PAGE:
How to remain calm when stress in unavoidable
When Bobby Sullivan was a teenager working in his father’s fledging tire shop, he might forget to do something and ruin a retread. “He would get mad and frustrated,” says the younger Sullivan. “He was struggling and had a big family to take care of. He’d just yell at me and say, ‘Get out of here!’ So I’d walk home.”
By the time he finished the seven-mile walk home, his dad, who had calmed down, would pick him up and drive him back to the shop.
“As the business matured, he developed great patience. So I learned what to do and what not to do from him.”
According to Dr. Beverly Smallwood, a licensed psychologist and author, even inpatient people have the capacity to be patient.
“When a person is stressed out, patience wears thin,” she says. “He or she can become more irritable, more critical. Fear — of not succeeding, of not making a good living for his family after taking the risk — also makes a person notice all the things that are wrong and/or threatening to success.
“Also, it seems that some people do become more patient as they live longer and gain the realistic view that people will make mistakes, that you can learn from those mistakes, and the world does not stop turning because things didn’t go just right.”
In her Web article “How to become more patient,” she lists five strategies for developing patience.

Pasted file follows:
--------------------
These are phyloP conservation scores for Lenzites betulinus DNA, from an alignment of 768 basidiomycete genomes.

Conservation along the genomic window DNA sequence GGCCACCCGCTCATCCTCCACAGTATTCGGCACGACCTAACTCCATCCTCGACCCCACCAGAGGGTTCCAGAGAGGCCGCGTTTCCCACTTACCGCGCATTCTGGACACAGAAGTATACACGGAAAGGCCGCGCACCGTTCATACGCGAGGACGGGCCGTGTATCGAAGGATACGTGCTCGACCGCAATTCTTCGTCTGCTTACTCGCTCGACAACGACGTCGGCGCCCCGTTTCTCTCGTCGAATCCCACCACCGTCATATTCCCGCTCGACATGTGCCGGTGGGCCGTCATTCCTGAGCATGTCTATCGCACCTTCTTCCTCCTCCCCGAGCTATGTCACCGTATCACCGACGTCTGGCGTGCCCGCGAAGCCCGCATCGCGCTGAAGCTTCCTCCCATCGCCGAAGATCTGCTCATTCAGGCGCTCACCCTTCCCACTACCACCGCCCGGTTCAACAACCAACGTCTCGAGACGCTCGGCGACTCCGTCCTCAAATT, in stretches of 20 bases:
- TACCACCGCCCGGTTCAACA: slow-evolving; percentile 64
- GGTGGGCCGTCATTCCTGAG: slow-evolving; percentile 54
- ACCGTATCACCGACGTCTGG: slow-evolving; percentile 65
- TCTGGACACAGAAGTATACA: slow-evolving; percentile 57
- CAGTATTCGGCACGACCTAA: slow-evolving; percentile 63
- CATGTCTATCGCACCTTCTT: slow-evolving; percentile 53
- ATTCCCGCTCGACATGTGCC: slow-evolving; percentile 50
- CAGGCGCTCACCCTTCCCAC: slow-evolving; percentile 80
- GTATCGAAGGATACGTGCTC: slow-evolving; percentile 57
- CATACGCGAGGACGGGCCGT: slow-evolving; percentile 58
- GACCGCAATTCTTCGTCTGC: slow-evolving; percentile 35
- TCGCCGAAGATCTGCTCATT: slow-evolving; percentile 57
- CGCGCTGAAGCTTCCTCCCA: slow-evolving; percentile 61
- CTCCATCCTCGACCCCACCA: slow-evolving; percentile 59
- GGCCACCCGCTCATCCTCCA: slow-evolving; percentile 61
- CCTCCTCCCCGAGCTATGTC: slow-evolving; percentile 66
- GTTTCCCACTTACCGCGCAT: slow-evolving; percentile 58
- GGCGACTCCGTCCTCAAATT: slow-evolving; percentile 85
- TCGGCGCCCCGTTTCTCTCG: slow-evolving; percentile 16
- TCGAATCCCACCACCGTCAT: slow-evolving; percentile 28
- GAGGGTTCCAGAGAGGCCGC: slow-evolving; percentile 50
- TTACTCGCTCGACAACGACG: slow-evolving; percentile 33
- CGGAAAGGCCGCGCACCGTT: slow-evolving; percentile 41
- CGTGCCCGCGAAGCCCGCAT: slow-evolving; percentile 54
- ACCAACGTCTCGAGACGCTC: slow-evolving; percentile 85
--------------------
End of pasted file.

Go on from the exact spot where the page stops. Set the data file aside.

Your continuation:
1. Become more realistic in your expectations.”Optimism is good, but unrealistic optimism about uninterrupted smooth sailing can sabotage the completion of important tasks,” she writes. “Expect and plan for delays, complications, and setbacks.”
2. View setbacks as temporary. “Research shows that the most resilient people are able to view problems as temporary.”
3. Keep the mentality of the problem solver, not the victim. People with a victim mentality “see themselves as unfortunate pawns of negative forces and other people who control their destinies. Problem-solvers, on the other hand, look at negative situations to discover what they can do. They are able to distinguish the things over which they have control versus the things that they can’t change.”
4. Reject bitterness. “Bitterness is the result of anger that is not resolved. It’s a killer — psychologically, relationally, and physically! Bitter people are anything but patient. They have short fuses, overreacting when even unrelated situations remind them of the person or event they resent. Resolve conflicts promptly, and/or choose to forgive and move on!”
5. Remember your successes in other difficult situations. “When you find yourself in a mess that seems unending... remember that you’ve been in tough situations before, and you’re still here.”
Although patience can be learned, some people are naturally more easy-going and peace-loving, says Smallwood.
“Our best research now informs us that over 50% of personality is genetic — the rest shaped by environment and by intentional work.”
Dr. Smallwood (www.DrBevSmallwood.com) is the author of “This Wasn’t Supposed to Happen to Me: 10 Make-or-Break Choices When Life Steals Your Dreams and Rocks Your World.”